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School excellence is nurtured by hard work, humanity

Yesterday I peeled a Subway sticker and won a cookie! This follows closely on the heels of my win of a pound of butter at firemen's Bingo in 1988. Outside those two "gimme's", I've not seen dumb luck pay off as often as hard work. Author Joe Girard said it this way, "The elevator to success is out of order. You'll have to use the step at a time."

Last week we celebrated the success of co-curricular programs. We celebrated excellence earned through hard work. A person might ask how we dared celebrate our school's "Challenge Cup". It is a dangerous thing for a public school to celebrate excellence these days. In times of pinched funding, excellence is circumspect. Some may suspect excellence is extraordinarily expensive; excellence may be seen as wasteful. In fact, the opposite is true. For no more money that it costs to run an average or below average co-curricular program, Perham - Dent has excellence. And when we get excellence, we know that it is harvested from hard work and humility, not from arrogance or extravagance.

How does excellence happen consistently in our school district whether in co-curricular or academics? 70% of our high school students are in co-curricular programs. But to earn the opportunity to participate, students must be eligible in the academic world. There exists a strong feedback loop from the academic world to the activities world. Excellence as the new basic holds true for the academic world first; the co-curricular world follows suit. In turn, the better we are on the co-curricular side, the better we become on the academic side.

It does indeed take courage to celebrate excellence in these financial times. We have made sharp cuts into activities programs. Over the last five years, we have cut coaches, assistants, bussing, activities director's time, and we have raised the fees to participate and to be a spectator. It now costs more out of pocket for our students and families to be part of co-curricular activities than it has ever in the history of the district. Yet excellence is still demanded as "basic".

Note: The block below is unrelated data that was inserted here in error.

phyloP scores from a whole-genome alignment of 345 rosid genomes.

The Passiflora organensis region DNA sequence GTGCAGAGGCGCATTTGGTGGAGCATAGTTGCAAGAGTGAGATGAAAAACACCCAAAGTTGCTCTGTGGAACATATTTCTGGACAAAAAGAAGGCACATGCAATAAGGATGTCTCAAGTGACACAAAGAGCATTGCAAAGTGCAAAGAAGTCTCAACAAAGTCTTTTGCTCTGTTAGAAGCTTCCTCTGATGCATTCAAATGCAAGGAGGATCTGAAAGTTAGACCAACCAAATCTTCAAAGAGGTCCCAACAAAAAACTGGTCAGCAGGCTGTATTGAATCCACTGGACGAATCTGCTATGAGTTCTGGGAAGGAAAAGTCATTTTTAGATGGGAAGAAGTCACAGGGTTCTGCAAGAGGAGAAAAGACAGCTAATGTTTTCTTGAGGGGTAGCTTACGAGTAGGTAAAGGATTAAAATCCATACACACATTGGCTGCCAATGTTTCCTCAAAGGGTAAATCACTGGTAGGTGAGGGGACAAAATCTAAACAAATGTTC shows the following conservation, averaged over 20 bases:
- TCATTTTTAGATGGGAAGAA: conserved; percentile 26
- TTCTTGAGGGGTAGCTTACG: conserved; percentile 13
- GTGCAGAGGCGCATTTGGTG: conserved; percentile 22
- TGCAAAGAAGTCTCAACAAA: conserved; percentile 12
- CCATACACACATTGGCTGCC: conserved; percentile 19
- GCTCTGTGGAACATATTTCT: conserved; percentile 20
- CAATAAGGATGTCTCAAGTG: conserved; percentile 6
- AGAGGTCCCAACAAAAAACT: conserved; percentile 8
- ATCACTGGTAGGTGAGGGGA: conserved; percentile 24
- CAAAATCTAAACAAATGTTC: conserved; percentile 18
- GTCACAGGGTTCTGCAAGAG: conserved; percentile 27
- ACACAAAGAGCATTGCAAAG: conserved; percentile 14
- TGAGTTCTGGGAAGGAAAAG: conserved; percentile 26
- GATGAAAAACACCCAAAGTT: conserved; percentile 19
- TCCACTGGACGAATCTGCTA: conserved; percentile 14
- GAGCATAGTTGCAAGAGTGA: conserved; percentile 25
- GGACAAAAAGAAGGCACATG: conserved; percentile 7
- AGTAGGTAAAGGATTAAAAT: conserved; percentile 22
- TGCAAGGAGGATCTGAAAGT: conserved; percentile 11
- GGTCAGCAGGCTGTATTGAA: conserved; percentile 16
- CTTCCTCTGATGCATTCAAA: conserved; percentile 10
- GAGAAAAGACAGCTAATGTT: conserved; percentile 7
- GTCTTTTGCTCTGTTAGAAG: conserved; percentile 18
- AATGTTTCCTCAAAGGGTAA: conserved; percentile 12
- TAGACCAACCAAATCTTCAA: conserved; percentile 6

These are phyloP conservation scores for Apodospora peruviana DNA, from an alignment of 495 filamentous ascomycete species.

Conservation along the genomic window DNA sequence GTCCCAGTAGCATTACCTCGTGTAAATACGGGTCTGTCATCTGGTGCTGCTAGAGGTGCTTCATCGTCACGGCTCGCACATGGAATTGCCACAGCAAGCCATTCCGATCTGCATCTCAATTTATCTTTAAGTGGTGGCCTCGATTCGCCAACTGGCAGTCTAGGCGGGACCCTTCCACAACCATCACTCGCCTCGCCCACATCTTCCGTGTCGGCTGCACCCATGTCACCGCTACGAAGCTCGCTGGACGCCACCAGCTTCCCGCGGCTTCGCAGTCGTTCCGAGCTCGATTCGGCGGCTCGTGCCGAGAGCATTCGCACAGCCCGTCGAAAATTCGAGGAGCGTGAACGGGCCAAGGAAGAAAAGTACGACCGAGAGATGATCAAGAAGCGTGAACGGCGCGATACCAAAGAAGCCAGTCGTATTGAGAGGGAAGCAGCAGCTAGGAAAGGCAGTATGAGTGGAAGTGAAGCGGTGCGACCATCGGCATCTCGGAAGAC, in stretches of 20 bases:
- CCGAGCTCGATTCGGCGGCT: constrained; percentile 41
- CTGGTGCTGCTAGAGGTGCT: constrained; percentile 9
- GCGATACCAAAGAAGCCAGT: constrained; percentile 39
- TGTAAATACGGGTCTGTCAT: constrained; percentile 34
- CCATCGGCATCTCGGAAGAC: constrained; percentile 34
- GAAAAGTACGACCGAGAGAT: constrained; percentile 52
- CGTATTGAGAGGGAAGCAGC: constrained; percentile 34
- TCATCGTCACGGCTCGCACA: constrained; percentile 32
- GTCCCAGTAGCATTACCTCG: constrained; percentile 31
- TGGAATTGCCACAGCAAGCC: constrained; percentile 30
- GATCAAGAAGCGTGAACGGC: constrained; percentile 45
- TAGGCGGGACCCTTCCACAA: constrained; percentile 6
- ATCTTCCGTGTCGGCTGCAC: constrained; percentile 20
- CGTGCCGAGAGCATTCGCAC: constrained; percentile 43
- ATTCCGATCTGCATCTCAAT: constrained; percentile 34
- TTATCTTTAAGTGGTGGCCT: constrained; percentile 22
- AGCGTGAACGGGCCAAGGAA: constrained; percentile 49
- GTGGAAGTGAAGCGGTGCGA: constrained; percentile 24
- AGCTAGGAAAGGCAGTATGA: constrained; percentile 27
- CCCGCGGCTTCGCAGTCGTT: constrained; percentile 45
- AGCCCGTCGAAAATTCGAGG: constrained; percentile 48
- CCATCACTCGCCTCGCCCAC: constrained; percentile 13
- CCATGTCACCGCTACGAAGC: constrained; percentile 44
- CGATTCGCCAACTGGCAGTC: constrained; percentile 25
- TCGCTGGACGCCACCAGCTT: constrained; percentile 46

It is no secret that the cornerstone of our academic and co-curricular success is c­ort and stubbornly high expectations it holds for its public school. And we are delivering on that expectation, mostly in quiet ways, but every once in a while, you just need to celebrate! So the community again stepped forward. The free will donation paid for the food; preparation was donated. "Bomb the Day", our students' garage band, performed for free. Staff volunteered to man (and woman) the tents where old uniforms and outdated trophies were sold. Those that are re-usable were kept to be recycled with a new nameplate in a year or two. Area businesses donated tents and inflatables. Even the "School of Champions" banner was a done at a discount by an area business. And for all that, we shout a huge "thank you" to our community.

In reflecting on the "Challenge Cup", I want to stress again we accept it knowing Bill Gate's advice is true, that "Success is a lousy teacher. It seduces smart people into thinking they can't lose." Thus, when we talk "Challenge Cup" and say, "School of Champions," we are not referring to the elusive numbers on any scoreboard or in any speech round; we mean a winning character, and we mean hard work more than dumb luck.

In Living a Life that Matters, Harold S. Kushner writes, "I believe that ordinary people joining forces can do things that heroes acting alone can't do. ... Can one ordinary person really change things? Can we, in our anonymity, affect history? Rarely can we, by what we do alone, move mountains and make a difference. But by being good people and doing good things, we can, as members of a community dedicated to goodness, change the world."

Thus, the community's investment in its children, both in terms of dollars and expectations, cannot be undersold. It must be celebrated because it holds the power to change the world, for the better. And investments like that have little to do with dumb luck and everything to do with hard work.

Tamara Uselman,

Perham-Dent School Superintendent